Washington Capitals vs. Columbus Blue Jackets
Series: Tied at 2-2
Next game: Saturday, 3 p.m. ET, Capital One Arena
• The Great Eight becomes the Amazing Kreskin: Ovechkin’s guaranteed Game 4 win proves true (Read More)
• Top takeaways: Ovechkin, Holtby, Oshie power Capitals to a huge road win (Read More)
• The Capitals’ prevailed 4-1 to give Washington the first win of this series that did not require overtime. The Caps have now leveled the series at 2-2. (Read More)
• With both teams playing an extra 47:24 in this series because there’s been so much overtime, fatigue could play a factor going forward. (Read More)
COLUMBUS, Ohio — Alex Ovechkin now can add prophet to his impressive résumé.
When the Capitals found themselves in a hole after losing the first two games of their first-round Stanley Cup playoff series at home, Ovechkin matter-of-factly said the team would return to Washington for a Game 5 with the series tied. He repeated himself Tuesday morning before the team won Game 3 against the Columbus Blue Jackets in double overtime.
Then, in the third period Thursday night, he ensured he would be right, scoring the Capitals’ third goal in a 4-1 win over the Blue Jackets, the first game of the series to be decided in regulation. The Capitals have stormed back, winning both games at Nationwide Arena to set up a return to Capital One Arena on Saturday tied at two games apiece and with home-ice advantage restored.
Though Ovechkin was most vocal in his confidence, the rest of the locker room shared his belief.
“There was no other option,” goaltender Braden Holtby said. “Our goal is to win a Stanley Cup, and that’s what we viewed as our best chance after losing the first two. We’ve been a confident group all year — I think that’s been our strongest asset — so I don’t think we’ve ever doubted ourselves.”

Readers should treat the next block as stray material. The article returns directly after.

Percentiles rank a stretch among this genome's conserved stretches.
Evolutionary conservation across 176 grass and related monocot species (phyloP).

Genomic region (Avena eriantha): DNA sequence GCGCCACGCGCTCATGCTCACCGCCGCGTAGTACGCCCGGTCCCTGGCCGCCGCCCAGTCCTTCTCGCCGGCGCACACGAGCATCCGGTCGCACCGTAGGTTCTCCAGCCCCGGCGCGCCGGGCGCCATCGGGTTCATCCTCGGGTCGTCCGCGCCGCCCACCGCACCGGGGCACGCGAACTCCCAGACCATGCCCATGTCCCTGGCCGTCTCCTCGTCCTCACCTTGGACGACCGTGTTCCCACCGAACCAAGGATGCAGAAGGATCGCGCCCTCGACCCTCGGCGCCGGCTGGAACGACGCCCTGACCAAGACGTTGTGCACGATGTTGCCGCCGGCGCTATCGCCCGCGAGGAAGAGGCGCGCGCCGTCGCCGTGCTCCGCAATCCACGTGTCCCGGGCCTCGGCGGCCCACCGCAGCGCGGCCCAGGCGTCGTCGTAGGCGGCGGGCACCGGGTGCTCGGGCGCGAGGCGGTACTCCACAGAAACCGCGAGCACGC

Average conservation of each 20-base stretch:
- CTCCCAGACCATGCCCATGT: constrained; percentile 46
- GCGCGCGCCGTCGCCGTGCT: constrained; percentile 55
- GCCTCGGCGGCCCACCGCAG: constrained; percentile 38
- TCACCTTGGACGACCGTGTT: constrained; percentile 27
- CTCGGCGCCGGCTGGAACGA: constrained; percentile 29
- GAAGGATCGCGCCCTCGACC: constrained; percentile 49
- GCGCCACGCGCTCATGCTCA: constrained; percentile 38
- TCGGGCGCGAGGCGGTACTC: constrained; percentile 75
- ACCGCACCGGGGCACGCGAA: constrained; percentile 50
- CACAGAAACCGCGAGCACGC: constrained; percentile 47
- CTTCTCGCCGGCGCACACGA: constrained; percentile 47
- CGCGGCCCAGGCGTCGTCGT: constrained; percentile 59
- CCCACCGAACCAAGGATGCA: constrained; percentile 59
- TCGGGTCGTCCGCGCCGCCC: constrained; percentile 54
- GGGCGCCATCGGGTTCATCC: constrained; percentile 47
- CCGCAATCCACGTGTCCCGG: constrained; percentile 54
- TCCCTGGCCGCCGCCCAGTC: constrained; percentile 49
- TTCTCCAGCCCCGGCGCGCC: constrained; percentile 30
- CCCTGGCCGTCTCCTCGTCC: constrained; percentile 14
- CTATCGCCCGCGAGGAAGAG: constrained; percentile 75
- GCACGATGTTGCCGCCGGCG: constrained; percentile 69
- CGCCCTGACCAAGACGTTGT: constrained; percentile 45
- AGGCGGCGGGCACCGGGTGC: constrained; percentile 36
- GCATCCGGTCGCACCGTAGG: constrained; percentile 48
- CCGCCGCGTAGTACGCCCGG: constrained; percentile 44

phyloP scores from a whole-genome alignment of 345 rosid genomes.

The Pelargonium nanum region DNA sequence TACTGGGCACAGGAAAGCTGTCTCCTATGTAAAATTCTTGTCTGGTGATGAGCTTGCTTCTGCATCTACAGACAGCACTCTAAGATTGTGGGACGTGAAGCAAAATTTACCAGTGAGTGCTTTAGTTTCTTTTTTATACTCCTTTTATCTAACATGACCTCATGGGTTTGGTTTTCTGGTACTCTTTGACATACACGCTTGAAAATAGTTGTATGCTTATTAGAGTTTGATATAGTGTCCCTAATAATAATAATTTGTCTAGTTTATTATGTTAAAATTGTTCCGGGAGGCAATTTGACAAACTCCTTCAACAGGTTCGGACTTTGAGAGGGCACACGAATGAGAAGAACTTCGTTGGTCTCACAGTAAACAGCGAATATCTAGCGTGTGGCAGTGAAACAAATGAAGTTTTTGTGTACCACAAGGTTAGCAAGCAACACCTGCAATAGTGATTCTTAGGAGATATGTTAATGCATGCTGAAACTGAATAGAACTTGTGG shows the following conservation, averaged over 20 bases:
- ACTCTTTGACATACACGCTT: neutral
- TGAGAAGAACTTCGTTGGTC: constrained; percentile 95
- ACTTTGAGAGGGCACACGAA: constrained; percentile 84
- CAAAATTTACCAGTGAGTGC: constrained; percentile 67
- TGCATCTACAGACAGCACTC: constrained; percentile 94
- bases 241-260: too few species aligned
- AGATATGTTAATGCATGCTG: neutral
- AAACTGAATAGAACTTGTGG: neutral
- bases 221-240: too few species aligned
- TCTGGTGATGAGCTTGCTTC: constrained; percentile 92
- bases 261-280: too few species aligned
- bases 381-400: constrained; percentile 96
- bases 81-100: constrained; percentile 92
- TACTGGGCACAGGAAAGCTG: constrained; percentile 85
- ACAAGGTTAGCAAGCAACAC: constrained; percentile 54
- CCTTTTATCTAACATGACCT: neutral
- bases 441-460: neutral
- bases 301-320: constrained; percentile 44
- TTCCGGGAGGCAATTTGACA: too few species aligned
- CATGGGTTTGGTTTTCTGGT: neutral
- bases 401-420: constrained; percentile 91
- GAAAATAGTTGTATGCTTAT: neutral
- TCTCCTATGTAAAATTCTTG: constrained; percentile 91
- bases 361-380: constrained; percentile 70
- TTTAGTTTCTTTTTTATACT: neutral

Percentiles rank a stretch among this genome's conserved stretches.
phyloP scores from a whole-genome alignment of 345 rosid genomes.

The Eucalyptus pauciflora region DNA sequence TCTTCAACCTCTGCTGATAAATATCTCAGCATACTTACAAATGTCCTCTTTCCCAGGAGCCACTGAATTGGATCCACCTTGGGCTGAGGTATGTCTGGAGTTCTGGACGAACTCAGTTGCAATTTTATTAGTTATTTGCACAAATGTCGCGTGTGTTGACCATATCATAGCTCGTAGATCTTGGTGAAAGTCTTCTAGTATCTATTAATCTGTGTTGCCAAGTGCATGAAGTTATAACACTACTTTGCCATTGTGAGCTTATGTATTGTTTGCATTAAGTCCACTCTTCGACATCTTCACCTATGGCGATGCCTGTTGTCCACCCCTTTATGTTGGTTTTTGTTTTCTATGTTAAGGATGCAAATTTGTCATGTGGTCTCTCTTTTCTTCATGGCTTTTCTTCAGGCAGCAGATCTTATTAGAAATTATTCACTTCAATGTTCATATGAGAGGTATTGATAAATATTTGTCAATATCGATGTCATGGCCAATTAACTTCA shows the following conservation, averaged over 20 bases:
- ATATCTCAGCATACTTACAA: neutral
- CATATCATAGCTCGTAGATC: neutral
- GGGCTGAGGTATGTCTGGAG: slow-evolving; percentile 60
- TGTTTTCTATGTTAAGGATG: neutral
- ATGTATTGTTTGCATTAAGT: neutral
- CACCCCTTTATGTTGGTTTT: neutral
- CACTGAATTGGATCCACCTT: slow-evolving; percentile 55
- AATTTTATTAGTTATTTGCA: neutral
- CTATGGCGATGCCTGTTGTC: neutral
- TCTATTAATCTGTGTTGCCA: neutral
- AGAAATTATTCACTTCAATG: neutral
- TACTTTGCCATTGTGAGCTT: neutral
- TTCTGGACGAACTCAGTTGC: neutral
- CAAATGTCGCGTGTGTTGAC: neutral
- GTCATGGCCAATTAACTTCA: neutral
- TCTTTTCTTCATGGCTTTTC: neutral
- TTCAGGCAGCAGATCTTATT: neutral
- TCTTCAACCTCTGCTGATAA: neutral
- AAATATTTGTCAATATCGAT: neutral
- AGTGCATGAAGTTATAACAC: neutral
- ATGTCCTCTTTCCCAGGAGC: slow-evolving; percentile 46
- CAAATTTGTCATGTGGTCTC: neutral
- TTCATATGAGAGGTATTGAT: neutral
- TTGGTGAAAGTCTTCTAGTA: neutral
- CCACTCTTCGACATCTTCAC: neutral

Washington has Holtby most to thank for the comeback. After he was initially beaten out by Philipp Grubauer to start the series, Holtby has shined in his return to the cage. He made 33 saves in Tuesday’s win, and though he saw fewer shots Thursday night, he was arguably sharper, so positionally sound that he barely seemed to be moving as he stopped several point-blank Columbus shots. The one goal he allowed, scored by Blue Jackets winger Boone Jenner, came when Washington already was up 3-0. He finished with 23 saves.
Though Columbus Coach John Tortorella thought his team played better than the Capitals in Game 3 despite the result, his assessment of the Blue Jackets after Thursday’s game was succinct. “We laid an egg,” he said repeatedly.
“It’s safe to say that was our most complete game from top to bottom,” Capitals forward T.J. Oshie said. “That’s something that we want to build on, and you can see at the end, when they scored that [Jenner] goal, it was like nothing even happened and we just kept going. That’s the kind of feeling you get when you’re playing consistent, deep hockey.”
Ovechkin has a history of postseason guarantees. Just three years ago, he said the Capitals would beat the New York Rangers in Game 7 to advance to the Eastern Conference final. That didn’t pan out, but Ovechkin has been confident in this team since training camp, even when external expectations were down. “We’re not going to be suck,” he said in September, and despite significant offseason roster turnover that had Washington leaning on more rookies in the lineup, the team won its division for a third straight year, largely because Ovechkin scored a league-high 49 goals.
Pessimism for Washington’s season returned when the Capitals lost their first two playoff games at home. But Ovechkin was so sure the team would respond that he said it twice.
“That just shows confidence that we’re confident we can do it,” Coach Barry Trotz said Wednesday. “But you can say it as much as you want. Now you’ve got to back it up.”
While Washington’s power play has been strong this series with six goals in the first three games, the Capitals’ stars had yet to impress at even strength. The Blue Jackets entered Thursday’s game with four five-on-five goals from their top line anchored by 19-year-old center Pierre-Luc Dubois, and the Capitals had just one goal from their first line — Tom Wilson’s tip in the last game. Meanwhile, Washington’s second line with center Nicklas Backstrom and Oshie had yet to score at even strength.
Wilson came through for a second straight game. Defenseman John Carlson and Chandler Stephenson had a two-on-one, and after Sergei Bobrovsky saved Carlson’s shot, Stephenson’s attempt to put in the rebound was foiled by Columbus forward Thomas Vanek, who was sprawled across the goal line. Vanek gloved the puck away, but Capitals center Evgeny Kuznetsov corralled it, setting up a Wilson one-timer to lift the Capitals to a 1-0 lead 6:16 into the game.